Justia Arbitration & Mediation Opinion Summaries

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Defendants, commodities futures investors, maintained trading accounts with FCStone, a clearing firm that handled the confirmation, settlement, and delivery of transactions. In 2018, extraordinary volatility in the natural gas market wiped out the defendants’ account balances with FCStone, leaving some defendants in debt. The defendants alleged Commodity Exchange Act violations against FCStone and initiated arbitration proceedings before the Financial Industry Regulatory Authority (FINRA). FCStone sought a declaratory judgment, claiming the parties must arbitrate their disputes before the National Futures Association (NFA), and that FINRA lacks jurisdiction over the underlying disputes. The district court ruled for FCStone, ordered arbitration and designated an arbitration forum, then stayed the case to address related issues, including the arbitration venue. The Seventh Circuit dismissed an appeal for lack of jurisdiction under 28 U.S.C. 1291 or the Federal Arbitration Act, ” 9 U.S.C. 16(a)(3). The district court’s decisions were non-final and no exception to the rule of finality applies. The court rejected an argument that the order amounted to an injunction prohibiting FINRA arbitration. A pro‐arbitration decision, coupled with a stay (rather than a dismissal) of the suit, is not appealable. The court noted that the district court did not decide whether the parties’ arbitration agreements relinquished defendants’ purported rights to FINRA arbitration. View "INTL FCStone Financial Inc. v. Farmer" on Justia Law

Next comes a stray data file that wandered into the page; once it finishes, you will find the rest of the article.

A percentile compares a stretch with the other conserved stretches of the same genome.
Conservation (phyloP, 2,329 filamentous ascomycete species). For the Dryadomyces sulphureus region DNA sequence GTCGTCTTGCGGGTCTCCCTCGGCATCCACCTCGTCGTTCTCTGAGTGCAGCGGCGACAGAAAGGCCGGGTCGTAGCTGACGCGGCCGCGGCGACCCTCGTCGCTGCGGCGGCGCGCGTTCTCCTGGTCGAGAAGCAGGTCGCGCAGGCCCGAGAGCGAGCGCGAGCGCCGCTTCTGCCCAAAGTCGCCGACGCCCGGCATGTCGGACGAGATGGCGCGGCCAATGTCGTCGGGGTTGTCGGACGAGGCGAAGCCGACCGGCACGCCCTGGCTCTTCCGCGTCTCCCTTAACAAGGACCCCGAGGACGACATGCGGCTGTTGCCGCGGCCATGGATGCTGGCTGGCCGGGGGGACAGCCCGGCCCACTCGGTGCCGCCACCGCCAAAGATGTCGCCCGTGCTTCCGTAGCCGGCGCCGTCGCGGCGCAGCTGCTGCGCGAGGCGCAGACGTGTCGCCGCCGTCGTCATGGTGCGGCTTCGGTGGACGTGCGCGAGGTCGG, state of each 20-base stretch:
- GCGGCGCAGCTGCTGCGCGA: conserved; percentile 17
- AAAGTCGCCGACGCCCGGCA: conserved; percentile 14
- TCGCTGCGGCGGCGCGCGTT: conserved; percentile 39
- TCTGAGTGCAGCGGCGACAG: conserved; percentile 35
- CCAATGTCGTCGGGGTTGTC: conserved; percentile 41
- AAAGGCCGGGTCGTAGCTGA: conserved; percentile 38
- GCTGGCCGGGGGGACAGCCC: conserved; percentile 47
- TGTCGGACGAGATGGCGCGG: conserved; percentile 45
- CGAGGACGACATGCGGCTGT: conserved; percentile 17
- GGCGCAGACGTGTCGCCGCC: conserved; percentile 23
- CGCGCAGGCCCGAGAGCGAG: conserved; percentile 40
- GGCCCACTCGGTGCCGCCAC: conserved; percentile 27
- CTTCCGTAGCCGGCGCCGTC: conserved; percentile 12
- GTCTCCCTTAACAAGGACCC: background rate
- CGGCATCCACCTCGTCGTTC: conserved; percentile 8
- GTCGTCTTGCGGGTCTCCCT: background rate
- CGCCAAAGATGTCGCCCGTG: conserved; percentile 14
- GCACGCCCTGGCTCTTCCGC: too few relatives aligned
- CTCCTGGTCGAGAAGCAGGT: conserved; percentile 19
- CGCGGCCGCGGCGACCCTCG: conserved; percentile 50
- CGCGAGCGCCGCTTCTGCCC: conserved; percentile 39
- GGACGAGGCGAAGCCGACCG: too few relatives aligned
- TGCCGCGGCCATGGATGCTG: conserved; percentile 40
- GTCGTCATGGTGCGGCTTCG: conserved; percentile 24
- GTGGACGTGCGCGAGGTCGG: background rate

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Plaintiffs purchase KYB shock absorbers from KAC through “buying groups.” There is no arbitration provision in the buying group agreements nor in the invoices reflecting specific purchases between the plaintiffs and KAC. Beginning in 2016, the buying group agreements provided that the individual plaintiffs agreed to accept a rebate from KAC in exchange for servicing consumer warranty issues. The agreement requires the plaintiffs, in exchange for that allowance, to honor the terms of the KYB limited warranty, which mandates arbitration in accordance with American Arbitration Association Commercial Rule 7(1), which delegates to the arbitrator the power to determine his jurisdiction. The plaintiffs filed a putative class action, alleging anticompetitive activities in the auto parts industry. The defendants move to dismiss, citing the Federal Arbitration Act, 9 U.S.C. 1. The Sixth Circuit affirmed the denial of the motion. Before referring a dispute to arbitration, the court must determine whether a valid arbitration agreement exists; if a valid agreement exists and delegates the arbitrability issue to the arbitrator, the court may not decide arbitrability. In this case, the parties did not form an agreement to arbitrate. The warranty’s arbitration provision applies only to original retail purchasers, a group that does not include the plaintiffs. View "VIP, Inc. v. KYB Corp." on Justia Law